The single lens eyeglass, or monocle, was introduced in the eighteenth century but attained its greatest popularity in nineteenth-century Europe as an emblem of aristocratic arrogance. Often carried purely for dramatic effect, the monocle was usually worn around the neck on a string, ribbon, or chain, and used to peer down on others with an air of superiority, and when placed on the eye, a person was forced to squint in an awkward manner to hold it in place.
First developed in Germany during the 1700s, and originally called an eye ring, the monocle soon spread to Austria thanks to an enterprising young optics student named J. F. Voigtlander, who started making them in Vienna around 1814. The fashion quickly caught on in England and Russia as well, where the first monocle wearers were men in society's upper classes. Many of these early monocles were framed with metal, tortoiseshell, or horn. More elaborate monocles were made of solid gold and studded with gems.
Monocles went in and out of fashion throughout the 1800s. The typical 1860s dandy, a nickname for a fashionable man, wore loud checked trousers and a monocle, for example. Even during the height of its appeal, the monocle was never regarded as an effective solution for people's vision problems and was only rarely fitted with a real corrective lens. Monocles fell out of favor in much of western Europe and the United States during World War I (1914–18) when they became associated with enemy German military officers who were often depicted wearing them.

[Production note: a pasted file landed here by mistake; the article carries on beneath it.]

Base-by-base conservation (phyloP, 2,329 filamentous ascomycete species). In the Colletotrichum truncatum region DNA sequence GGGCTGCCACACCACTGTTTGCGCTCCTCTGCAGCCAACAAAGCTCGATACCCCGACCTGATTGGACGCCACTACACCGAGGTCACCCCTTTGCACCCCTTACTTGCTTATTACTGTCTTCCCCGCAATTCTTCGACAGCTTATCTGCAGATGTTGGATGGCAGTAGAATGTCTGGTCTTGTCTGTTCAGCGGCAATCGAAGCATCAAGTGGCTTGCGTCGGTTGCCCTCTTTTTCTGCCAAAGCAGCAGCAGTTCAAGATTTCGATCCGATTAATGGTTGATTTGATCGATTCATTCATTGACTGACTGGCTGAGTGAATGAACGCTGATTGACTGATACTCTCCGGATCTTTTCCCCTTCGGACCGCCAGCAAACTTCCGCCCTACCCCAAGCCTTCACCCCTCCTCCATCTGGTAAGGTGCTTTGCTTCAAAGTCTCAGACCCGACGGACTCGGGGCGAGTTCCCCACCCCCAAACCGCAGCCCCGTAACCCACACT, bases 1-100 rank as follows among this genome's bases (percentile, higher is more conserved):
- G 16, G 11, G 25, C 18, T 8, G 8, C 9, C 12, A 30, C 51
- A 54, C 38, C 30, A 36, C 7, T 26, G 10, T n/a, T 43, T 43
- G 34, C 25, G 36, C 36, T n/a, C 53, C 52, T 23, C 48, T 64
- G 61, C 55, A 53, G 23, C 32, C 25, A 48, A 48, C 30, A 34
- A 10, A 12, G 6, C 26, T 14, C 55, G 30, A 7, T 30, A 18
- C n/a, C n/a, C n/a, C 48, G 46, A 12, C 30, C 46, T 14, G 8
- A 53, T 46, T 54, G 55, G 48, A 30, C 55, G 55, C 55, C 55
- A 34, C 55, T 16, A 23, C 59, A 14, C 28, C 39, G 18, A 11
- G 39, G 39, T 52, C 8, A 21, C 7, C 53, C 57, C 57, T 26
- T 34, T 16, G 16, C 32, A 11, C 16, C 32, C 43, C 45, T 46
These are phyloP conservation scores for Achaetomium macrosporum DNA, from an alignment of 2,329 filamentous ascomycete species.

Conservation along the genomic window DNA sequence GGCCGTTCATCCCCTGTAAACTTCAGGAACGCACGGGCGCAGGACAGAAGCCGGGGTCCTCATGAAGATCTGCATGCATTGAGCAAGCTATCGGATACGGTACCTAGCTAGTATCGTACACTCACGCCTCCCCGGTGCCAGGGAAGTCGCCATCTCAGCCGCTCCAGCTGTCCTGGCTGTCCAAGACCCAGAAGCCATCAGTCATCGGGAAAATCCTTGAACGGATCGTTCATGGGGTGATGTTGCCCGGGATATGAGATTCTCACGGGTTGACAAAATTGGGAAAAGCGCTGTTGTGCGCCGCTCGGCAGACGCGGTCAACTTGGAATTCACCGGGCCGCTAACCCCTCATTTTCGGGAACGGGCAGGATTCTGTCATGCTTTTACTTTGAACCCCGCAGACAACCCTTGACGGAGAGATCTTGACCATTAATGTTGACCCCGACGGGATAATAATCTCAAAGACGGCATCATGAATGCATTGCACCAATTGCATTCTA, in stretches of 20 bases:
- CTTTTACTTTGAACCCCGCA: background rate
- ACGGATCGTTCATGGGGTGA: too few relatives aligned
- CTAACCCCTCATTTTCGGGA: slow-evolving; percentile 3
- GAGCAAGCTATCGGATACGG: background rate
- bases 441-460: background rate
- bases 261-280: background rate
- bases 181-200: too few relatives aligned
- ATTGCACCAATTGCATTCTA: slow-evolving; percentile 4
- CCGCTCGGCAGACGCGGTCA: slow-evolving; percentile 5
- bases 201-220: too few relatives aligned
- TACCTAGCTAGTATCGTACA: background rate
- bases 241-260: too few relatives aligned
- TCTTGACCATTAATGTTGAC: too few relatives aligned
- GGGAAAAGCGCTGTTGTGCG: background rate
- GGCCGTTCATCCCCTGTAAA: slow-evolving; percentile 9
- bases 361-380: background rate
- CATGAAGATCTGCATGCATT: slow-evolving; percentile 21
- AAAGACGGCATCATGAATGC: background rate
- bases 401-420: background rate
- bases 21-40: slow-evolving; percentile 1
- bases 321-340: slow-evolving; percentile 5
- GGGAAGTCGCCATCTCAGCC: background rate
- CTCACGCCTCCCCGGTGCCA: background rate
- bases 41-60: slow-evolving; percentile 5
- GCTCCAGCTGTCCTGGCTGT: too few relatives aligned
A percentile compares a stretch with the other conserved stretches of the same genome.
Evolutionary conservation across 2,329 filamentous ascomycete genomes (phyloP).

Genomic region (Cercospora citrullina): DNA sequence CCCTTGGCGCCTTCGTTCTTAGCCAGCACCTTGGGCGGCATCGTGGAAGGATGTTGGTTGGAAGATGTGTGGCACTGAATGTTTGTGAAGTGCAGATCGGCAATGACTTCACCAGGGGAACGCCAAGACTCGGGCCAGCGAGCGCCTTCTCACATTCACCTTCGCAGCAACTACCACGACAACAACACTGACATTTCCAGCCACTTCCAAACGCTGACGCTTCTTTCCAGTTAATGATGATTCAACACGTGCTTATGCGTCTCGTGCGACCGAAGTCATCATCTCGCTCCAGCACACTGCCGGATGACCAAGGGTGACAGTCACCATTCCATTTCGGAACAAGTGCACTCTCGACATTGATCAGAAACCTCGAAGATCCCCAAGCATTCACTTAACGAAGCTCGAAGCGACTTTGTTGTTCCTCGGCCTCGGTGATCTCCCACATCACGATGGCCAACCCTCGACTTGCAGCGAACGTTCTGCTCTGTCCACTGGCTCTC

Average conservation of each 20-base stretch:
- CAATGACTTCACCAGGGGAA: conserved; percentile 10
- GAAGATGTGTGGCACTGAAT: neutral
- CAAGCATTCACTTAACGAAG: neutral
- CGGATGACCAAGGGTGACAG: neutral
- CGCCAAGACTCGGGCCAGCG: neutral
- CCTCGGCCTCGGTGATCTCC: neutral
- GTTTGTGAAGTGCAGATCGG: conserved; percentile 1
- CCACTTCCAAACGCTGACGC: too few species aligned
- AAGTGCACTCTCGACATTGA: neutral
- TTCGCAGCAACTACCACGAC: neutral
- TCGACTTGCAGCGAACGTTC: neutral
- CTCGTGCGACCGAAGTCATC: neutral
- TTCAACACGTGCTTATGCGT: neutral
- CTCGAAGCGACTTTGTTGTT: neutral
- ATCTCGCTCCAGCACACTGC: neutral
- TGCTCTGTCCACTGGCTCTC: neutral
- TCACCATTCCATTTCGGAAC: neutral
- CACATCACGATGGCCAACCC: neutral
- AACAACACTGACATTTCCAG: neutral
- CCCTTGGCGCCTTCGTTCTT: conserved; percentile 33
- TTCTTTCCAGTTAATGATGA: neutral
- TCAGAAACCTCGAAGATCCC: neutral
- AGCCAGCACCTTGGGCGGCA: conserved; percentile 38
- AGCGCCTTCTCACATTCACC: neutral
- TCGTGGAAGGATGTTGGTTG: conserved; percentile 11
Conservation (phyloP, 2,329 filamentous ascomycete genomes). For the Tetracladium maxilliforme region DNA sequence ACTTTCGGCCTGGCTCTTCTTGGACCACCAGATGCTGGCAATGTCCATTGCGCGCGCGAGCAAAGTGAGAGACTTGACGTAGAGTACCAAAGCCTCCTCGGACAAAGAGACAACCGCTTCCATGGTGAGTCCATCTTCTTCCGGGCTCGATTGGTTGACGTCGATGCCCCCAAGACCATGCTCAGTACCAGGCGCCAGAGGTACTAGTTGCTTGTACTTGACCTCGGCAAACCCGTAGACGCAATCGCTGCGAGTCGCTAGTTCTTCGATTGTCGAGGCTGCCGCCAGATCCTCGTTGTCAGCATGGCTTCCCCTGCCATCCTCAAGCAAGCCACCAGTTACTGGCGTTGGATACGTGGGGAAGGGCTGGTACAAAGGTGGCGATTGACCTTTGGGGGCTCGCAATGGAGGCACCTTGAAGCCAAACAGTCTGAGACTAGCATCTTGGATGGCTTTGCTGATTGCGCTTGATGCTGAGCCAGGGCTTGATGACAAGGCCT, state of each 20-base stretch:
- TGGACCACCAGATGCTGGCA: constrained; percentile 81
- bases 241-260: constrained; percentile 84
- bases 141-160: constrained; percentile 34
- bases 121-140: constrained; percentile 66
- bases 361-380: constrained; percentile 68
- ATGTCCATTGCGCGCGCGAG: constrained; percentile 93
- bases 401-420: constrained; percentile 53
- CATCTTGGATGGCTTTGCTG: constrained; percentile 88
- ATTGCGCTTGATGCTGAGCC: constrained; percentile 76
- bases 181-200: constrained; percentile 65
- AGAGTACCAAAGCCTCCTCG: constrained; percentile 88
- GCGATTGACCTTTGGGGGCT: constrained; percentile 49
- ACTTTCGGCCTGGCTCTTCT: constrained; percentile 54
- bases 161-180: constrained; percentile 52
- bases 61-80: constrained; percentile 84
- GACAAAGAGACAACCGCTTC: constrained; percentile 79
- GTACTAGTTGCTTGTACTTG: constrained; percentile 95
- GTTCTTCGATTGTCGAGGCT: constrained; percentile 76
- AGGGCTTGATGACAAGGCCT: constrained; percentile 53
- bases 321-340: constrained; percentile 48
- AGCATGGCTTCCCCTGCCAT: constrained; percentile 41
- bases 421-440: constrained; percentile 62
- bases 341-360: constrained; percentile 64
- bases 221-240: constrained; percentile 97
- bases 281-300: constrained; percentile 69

Chenoune, Farid. A History of Men's Fashion. Paris, France: Flammarion, 1993.
Rosenthal, J. William. Spectacles and Other Vision Aids. Novato, CA: Norman Publishing, 1994.